GCHQ’s rumoured hacking operation against Belgacom came back into the spotlight yesterday after a local newspaper revealed more tantalising snippets from a Belgian judicial investigation into the attack.
Originally having come to light thanks to whistleblower Edward Snowden’s disclosures from American spy agency files he swiped from the NSA, the UK's signals intelligence bods are said to have hacked into the Belgian telco in order to monitor private communications flowing over its networks.
Belgian newspaper De Standaard reported yesterday that a judicial investigation had found proof that the hack, traces of which were found by Belgacom, “was the work of the GCHQ, an intelligence service of ally Great Britain”.
“This can all be read in a confidential report from the federal prosecutor's office that the National Security Council discussed at the beginning of this week,” said De Standaard, which reported (in Dutch) that it had seen the report.
It also wrote that during the federal prosecutor’s investigation, concrete proof was found linking the hackers to the UK – proof that did not come from the Snowden revelations, as previous evidence has.
“Specifically, these are IP addresses of computers where the spyware software communicated from Belgacom. Three of those addresses were owned by a British company, indicating that the spy software manager is in Great Britain,” said the newspaper, which quoted the “British department of the interior” [Home Office] as refusing to co-operate with the investigation.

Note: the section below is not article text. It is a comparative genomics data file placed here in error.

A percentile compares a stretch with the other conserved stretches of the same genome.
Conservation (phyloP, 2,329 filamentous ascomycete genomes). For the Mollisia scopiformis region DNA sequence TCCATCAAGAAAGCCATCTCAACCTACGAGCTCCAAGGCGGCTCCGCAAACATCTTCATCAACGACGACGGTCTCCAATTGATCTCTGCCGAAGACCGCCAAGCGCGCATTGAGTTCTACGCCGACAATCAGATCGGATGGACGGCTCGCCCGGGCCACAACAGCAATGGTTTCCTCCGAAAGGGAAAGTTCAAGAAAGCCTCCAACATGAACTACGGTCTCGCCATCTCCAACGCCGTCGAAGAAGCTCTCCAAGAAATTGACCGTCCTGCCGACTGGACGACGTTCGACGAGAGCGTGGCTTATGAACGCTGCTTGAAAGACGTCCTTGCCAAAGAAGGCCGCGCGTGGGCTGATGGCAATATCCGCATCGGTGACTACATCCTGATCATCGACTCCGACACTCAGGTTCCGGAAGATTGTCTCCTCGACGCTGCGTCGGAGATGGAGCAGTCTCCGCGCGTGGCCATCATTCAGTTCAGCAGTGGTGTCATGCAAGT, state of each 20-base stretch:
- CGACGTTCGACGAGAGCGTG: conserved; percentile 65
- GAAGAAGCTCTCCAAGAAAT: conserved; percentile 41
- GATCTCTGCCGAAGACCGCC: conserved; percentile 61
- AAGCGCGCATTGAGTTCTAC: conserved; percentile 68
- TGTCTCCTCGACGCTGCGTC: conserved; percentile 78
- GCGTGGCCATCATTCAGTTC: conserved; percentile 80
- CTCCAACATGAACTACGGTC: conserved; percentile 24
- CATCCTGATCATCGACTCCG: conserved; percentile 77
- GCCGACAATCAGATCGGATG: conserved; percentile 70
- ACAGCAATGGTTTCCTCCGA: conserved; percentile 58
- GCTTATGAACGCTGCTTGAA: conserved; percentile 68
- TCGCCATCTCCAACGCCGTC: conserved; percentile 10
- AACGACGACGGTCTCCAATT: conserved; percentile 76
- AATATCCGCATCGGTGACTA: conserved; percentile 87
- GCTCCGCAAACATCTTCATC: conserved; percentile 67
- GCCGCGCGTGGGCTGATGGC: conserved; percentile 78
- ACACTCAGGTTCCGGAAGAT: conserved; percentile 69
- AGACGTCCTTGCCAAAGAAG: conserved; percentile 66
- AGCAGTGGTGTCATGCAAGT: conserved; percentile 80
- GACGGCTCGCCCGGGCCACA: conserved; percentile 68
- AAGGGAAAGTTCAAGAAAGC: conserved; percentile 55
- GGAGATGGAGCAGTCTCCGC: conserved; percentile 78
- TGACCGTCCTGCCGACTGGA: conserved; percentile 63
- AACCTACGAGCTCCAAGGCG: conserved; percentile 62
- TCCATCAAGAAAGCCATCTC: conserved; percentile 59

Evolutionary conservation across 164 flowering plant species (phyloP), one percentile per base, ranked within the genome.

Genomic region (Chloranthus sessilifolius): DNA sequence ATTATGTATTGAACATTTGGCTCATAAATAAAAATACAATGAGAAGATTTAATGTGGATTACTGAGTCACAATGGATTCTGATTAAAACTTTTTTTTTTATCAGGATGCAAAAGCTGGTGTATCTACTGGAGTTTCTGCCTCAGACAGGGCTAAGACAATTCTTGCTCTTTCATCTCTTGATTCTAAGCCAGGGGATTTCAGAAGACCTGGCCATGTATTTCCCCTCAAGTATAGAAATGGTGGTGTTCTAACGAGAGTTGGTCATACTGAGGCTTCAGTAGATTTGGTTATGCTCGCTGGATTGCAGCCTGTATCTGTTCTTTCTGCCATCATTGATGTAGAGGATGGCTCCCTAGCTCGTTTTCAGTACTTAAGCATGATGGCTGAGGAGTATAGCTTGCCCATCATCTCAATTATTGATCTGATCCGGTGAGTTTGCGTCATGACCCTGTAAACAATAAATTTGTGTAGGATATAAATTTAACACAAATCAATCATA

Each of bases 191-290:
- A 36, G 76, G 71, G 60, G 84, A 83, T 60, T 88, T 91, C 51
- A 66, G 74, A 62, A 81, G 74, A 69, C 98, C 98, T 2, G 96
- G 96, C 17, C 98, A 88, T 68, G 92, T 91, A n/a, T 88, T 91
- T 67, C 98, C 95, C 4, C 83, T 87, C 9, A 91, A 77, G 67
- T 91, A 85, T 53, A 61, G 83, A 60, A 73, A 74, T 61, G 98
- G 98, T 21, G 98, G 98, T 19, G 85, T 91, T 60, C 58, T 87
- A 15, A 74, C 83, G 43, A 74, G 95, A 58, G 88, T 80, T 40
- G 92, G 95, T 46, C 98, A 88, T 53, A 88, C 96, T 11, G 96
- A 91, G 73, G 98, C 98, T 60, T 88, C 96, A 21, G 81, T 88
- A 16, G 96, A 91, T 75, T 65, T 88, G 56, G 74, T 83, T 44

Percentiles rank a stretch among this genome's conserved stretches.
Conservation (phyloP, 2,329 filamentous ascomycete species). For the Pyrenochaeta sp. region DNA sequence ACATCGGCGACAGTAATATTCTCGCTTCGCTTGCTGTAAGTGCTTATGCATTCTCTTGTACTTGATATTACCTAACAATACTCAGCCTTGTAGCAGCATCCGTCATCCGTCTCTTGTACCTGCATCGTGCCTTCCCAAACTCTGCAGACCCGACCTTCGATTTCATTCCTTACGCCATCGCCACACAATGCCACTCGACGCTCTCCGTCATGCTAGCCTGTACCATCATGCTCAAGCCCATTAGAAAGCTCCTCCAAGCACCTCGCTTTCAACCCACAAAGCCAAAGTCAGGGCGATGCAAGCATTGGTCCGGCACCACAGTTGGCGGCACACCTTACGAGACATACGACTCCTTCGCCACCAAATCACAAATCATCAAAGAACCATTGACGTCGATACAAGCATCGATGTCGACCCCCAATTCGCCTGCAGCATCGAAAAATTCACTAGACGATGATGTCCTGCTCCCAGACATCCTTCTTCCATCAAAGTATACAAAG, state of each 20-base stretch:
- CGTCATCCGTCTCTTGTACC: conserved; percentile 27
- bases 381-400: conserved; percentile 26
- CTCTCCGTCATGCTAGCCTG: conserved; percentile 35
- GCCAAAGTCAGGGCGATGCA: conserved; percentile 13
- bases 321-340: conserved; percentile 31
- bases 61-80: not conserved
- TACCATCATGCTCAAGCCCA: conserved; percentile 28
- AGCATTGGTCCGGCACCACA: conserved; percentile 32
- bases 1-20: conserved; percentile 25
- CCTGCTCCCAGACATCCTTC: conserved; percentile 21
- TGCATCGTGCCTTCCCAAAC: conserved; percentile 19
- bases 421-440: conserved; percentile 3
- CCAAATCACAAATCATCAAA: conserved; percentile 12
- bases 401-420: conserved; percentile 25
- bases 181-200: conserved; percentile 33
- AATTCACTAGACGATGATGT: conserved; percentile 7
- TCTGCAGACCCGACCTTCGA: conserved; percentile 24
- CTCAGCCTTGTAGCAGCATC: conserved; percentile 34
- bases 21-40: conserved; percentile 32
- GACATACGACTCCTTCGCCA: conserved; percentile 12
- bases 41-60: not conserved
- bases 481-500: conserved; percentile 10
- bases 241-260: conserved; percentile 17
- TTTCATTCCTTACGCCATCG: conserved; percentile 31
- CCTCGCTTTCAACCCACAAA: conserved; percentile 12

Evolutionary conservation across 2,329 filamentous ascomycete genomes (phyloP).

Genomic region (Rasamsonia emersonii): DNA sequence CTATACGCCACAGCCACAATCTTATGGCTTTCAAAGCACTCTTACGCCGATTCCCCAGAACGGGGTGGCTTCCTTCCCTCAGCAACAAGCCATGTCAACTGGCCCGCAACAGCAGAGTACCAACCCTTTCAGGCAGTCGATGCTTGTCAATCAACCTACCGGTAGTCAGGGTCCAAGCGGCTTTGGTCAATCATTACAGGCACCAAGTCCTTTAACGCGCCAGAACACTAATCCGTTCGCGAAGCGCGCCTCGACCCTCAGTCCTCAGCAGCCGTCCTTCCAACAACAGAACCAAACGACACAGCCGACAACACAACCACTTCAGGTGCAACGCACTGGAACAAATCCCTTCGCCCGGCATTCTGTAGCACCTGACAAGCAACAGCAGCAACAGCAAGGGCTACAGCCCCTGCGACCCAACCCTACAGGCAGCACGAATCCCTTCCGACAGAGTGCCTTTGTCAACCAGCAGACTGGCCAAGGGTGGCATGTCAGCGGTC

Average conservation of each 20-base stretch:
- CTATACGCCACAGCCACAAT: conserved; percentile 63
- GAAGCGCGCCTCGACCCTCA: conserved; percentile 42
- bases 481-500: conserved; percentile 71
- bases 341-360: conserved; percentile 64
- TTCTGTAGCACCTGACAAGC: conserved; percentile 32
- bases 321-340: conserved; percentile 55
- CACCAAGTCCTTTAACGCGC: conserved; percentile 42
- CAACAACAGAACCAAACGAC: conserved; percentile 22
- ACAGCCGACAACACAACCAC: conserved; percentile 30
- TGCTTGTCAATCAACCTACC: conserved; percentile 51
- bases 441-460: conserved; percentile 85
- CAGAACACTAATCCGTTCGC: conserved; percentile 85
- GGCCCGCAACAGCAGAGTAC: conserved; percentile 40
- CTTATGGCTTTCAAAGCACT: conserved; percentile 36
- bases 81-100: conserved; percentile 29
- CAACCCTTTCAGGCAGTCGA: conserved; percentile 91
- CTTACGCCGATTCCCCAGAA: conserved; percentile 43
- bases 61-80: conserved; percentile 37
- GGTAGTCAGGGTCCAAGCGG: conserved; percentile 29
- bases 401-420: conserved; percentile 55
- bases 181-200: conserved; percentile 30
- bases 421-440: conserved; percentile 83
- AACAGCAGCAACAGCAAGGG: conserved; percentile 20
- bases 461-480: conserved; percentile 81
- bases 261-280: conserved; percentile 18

The refusal to co-operate is unsurprising. For all manner of obvious diplomatic reasons, the UK is not going to confess to hacking one of its supposedly closest allies; an ally which hosts the key institutions of the EU as well as NATO.
What happened here?
GCHQ’s Belgacom attack, code-named Operation Socialist, took place over the late 2000s and early 2010s. It consisted of tricking admin-level techies into visiting fake websites made to look like Linkedin and which were laden with malware, as The Intercept reported at the time. Once infected, the three Belgian techies’ machines were the ultimate gateway for the British spies into Belgacom’s networks, with the telco eventually confessing to 5,000 machines being infected.
Having man-in-the-middle'd Belgacom's core routers, GCHQ was also, according to the Intercept, able to break into private VPN sessions as well as pinpointing phones using the 2G GPRS protocol. At the time, smartphone penetration in the Middle East and Africa region was much lower than it is today.
GCHQ's believed main aim was to compromise Belgacom International Carrier Services, which handled a large amount of Middle Eastern roaming traffic. Secondary to the operation was mapping Belgacom’s networks and identifying further hacking opportunities.
Belgacom first publicly admitted that something was awry in late 2013, rather optimistically stating: “At no point in time has the delivery of our telecommunication services been compromised.” Later revelations went on to show that this was almost certainly not true.
These days Belgacom is called Proximus, having rebranded in September 2014.
The Home Office ignored our request for comment. GCHQ has a long-standing policy of refusing to comment on its actions, though a sample of the meaningless boilerplate it issues on all such occasions can be read towards the end of this 2014 article. ®